Let's go off path here for a moment. Let's consider a hypothetical case: Company X makes sophisticated automatic steering systems for cars. Press a button and your car drives itself, allowing you to surf the internet and read this site more regularly during your commute (;~). The system sells well and becomes popular and imitated. But the company that makes it doesn't talk to customers directly--the product is only installed through auto dealers, and the marketing and support questions are all handled by phone operators overseas. Then one day a car crashes and the media start speculating that the auto pilot from Company X was the cause. Panicked calls start coming into the support center in Sri Lanka, which, unfortunately means that some of those answering the phone are distracted with putting their live's back together after the tsunami and not much into dealing with a problem they haven't even heard about from the company they work for yet. Now the media reports that Company X, whose product might have caused an accident, is not responding to customer questions because their tech support center is preoccupied with its own problems (or is it a conspiracy not to say anything--I'm sure that rumor would pop up, too). How many auto pilots will Company X sell in the coming year?

You may remember the president of Johnson & Johnson a few years back when a few bottles of tainted Tylenol was discovered in the US. His reaction was instantaneous, in your face, and clear. The president of the company was on the news shows the next day. The product was recalled (all of it). Hotlines were set up for concerned customers to call. Ads appeared everywhere telling people what to do, who they could contact, and what was going to be done. Customers that did call or return product received followups. J&J, in their actions, said "the customer matters." Johnson and Johnson was not a hermit company then, and it isn't a hermit company now. Customers can actually reach real people, ask questions, and get answers. (Try it. Go to http://www.jnj.com/contact_us/index.htm and click on the link for their product contacts. You'll see email, phone, and Web site contacts for every one of their brands. It's on their products, too. So quick question: where in anything that Nikon delivered to you is the phone number for tech support? Do you know what it is? Hint: it's in my books.)

Nikon needs to stop being a hermit when it comes to customers. That's what this resolution is all about. Tell customers you care about them, want them to be a repeat customer, let them know how to get hold of you, reply to them in a timely and complete fashion when they do, anticipate their questions (did you notice that J&J even had FAQs on the contact pages?), listen to complaints and politely let the customer know that, even if you can't do anything about that complaint today, that you've heard it and the information will get passed on to the right organization within the company for further review or action. Then followup if there is further review and action. That's all we Nikon customers ask.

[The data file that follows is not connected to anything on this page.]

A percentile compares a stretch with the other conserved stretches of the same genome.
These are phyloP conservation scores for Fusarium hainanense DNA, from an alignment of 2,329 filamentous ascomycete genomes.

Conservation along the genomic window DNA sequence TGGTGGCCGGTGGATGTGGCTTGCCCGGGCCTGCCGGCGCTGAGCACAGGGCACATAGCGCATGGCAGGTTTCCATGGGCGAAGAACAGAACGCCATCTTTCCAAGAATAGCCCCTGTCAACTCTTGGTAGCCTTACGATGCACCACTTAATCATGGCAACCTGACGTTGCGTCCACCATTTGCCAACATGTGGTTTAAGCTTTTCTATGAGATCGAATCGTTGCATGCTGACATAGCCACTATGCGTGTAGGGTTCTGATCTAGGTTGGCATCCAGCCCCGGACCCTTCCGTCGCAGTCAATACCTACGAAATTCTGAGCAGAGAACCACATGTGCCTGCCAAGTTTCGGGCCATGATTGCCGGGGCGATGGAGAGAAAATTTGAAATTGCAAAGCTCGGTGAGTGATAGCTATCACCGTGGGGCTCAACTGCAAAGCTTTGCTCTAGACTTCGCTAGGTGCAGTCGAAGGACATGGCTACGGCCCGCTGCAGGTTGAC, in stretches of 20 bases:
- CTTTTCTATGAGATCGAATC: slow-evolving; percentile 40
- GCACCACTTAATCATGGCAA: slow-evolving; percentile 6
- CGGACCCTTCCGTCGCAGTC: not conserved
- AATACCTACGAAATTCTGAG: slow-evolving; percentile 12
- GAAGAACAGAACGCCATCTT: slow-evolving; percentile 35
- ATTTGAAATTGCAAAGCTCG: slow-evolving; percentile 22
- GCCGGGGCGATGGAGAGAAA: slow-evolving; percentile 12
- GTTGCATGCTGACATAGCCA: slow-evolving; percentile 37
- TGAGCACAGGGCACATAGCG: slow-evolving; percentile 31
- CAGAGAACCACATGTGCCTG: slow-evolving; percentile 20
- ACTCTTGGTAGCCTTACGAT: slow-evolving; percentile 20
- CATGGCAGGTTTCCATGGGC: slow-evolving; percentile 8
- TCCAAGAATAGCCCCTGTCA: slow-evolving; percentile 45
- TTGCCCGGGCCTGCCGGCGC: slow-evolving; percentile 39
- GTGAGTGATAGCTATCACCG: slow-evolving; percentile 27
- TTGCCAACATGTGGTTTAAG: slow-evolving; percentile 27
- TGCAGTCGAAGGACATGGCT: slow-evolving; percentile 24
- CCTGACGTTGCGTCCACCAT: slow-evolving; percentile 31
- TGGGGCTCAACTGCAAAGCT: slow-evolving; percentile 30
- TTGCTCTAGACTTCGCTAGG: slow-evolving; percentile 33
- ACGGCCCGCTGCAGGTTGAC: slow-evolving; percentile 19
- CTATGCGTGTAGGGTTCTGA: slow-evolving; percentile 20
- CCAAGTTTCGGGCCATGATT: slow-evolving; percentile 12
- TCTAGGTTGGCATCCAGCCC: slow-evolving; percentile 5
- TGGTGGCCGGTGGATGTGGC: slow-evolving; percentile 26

"By the end of the year, we'll create and announce a new top-end DSLR "

Canon has clearly shown that having the high end very well anchored definitely helps the rest of the model line. Nikon's imaging president is on record as saying that they could create a full frame, high end DSLR, but haven't because they didn't think there would be much of a market for a US$10k product. Such an assumption is both incorrect and has a negative impact on the typical Nikon customer. What was heard by the customer was that Nikon didn't care to engineer the best possible DSLR. What wasn't heard by Nikon is that we Nikon users have never based our high-end purchases on price. We want the best products, period. That's what drew us to Nikon originally, and it's something that Nikon needs to never ignore. If the top-end pictures matter, the top-end camera matters.

The product in question doesn't have to sell in 2005. But sometime in 2005 we need to hear Nikon forcefully say "We will not allow Canon to have the full-frame, high-megapixel, high-quality DSLR market to itself. Indeed, we intend to make the 1Ds Mark II look less-than-state-of-the-art." What's it take to do that? Well, I already mentioned full frame. You'd have to think that 20mp is the target resolution in 2006, so 22-24mp would be top dog. Beyond that, upgradeable sensor/electronics, removable finder, a hard drive option, and improved UI would most certainly make a statement that would be hard to ignore.